Zimbabwe's main opposition group has said it will hold anti-government protests in the capital Harare, in defiance of a police ban.
The opposition Movement for Democratic Change (MDC) has called for mass protests against the government's handling of the economy.
About five million Zimbabweans are in need of food aid, according to the UN.
The MDC has said it has given the authorities assurances the protests will be peaceful.
But police say they have evidence the protests will be violent.
The BBC's Shingai Nyoka in Harare says there is a heavy police presence, but no protesters, in Africa Unity Square where the march was due to begin at 09:00 local time (07:00 GMT).
The MDC's headquarters are also surrounded by security forces and the city centre is subdued, with most shops closed, she adds.
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A "prohibition notice" banning the demonstrations has been issued by authorities in Harare's central district, police spokesman Paul Nyathi said.
"The police will be conducting patrols, surveillance, stop-and-searches to ensure law and order is maintained in all areas of the country," he added.
In response, an MDC official told Reuters news agency that the party was not aware of the prohibition order and the demonstrations would take place as planned.
The official said, given the party had complied with law by notifying police of the protests, it expected them to "ensure there is peace".
Life 'worse than under Mugabe'
The protests were called to protest at Zimbabwe's worsening economic situation, which has seen power cuts of up to 18 hours a day, rising inflation and the return of the Zimbabwe dollar.
"Life in Zimbabwe today is worse that it was under Robert Mugabe," MDC politician Fadzayi Mahere told the BBC.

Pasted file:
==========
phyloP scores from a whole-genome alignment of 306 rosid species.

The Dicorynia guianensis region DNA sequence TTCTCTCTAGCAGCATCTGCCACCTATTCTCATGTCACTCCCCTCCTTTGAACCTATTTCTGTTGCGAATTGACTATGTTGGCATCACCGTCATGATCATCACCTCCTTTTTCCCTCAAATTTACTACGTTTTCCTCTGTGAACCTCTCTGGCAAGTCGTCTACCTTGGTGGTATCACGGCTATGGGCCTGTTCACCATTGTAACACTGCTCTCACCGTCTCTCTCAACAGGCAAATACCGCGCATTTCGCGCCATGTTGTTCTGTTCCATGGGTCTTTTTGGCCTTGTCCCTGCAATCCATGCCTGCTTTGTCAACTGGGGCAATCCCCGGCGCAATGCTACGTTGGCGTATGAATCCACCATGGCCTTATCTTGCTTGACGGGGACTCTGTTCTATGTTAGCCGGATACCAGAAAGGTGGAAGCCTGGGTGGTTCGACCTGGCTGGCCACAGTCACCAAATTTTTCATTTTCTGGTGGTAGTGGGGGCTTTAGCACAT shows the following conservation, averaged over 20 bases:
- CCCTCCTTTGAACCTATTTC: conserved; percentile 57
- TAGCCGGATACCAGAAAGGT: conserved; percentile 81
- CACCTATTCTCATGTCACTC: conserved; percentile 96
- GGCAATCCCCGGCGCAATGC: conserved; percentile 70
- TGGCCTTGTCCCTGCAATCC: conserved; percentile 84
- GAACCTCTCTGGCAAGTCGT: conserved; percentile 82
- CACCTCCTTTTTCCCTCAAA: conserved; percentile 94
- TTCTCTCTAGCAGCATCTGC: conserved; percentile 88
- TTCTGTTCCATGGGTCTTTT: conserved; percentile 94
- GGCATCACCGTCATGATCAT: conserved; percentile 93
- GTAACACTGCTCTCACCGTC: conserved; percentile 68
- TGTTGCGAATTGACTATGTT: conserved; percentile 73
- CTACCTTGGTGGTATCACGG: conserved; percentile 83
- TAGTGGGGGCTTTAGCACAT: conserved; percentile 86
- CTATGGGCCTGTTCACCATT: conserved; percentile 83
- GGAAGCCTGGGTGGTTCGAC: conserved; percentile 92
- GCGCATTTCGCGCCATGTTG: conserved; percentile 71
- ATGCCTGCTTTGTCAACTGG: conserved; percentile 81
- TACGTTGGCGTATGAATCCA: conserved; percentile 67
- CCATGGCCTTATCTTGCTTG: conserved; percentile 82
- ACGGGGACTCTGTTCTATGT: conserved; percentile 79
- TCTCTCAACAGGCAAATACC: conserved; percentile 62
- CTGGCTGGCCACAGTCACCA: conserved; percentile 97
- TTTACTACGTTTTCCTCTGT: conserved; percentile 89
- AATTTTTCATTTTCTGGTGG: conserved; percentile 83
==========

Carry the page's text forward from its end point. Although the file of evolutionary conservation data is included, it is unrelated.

"People are marching against the continued hardship that they face. The cost of living has soared exponentially, we're back into hyperinflation."
She said that democratic freedoms were also under threat.
Earlier this week, at least six civil society and opposition members were allegedly abducted and tortured.
The Zimbabwe Human Rights NGO Forum says the victims were accused of mobilising people to demonstrate.
Human rights groups blame state agents for their disappearance, but the authorities have denied their involvement.
The UK and US have expressed concerns about the reports.
What's the background?
If the protests do go ahead, they will be the first since rallies against fuel price increases in January led to deadly clashes with troops, killing 12 people.
In recent months, Zimbabwe's economy has deteriorated, feeding into wider grievances with the ruling Zanu-PF party under President Emmerson Mnangagwa.
Mr Mnangagwa swept to power in November 2017 after long-time leader Robert Mugabe was ousted in a military coup.
Mr Mnangagwa, a long-time ally of Mr Mugabe, called elections, held the following year on 30 July, which he won. On the campaign trail, he promised democratic reforms and economic recovery after years of decline under Mr Mugabe.
But the mood of hope and change in the wake of Mr Mugabe's removal from power has diminished as Zimbabwe's economy has faltered.
Inflation is at a 10-year high, shrinking Zimbabweans' salaries and pensions. Shortages of fuel, power and water are widespread and the price of bread has increased five-fold since April.
Opposition groups feel that the president is failing to live up to his promises following his election in disputed polls.
There are fears, however, that protests in Harare and other major cities will lead to another police crackdown akin to January's.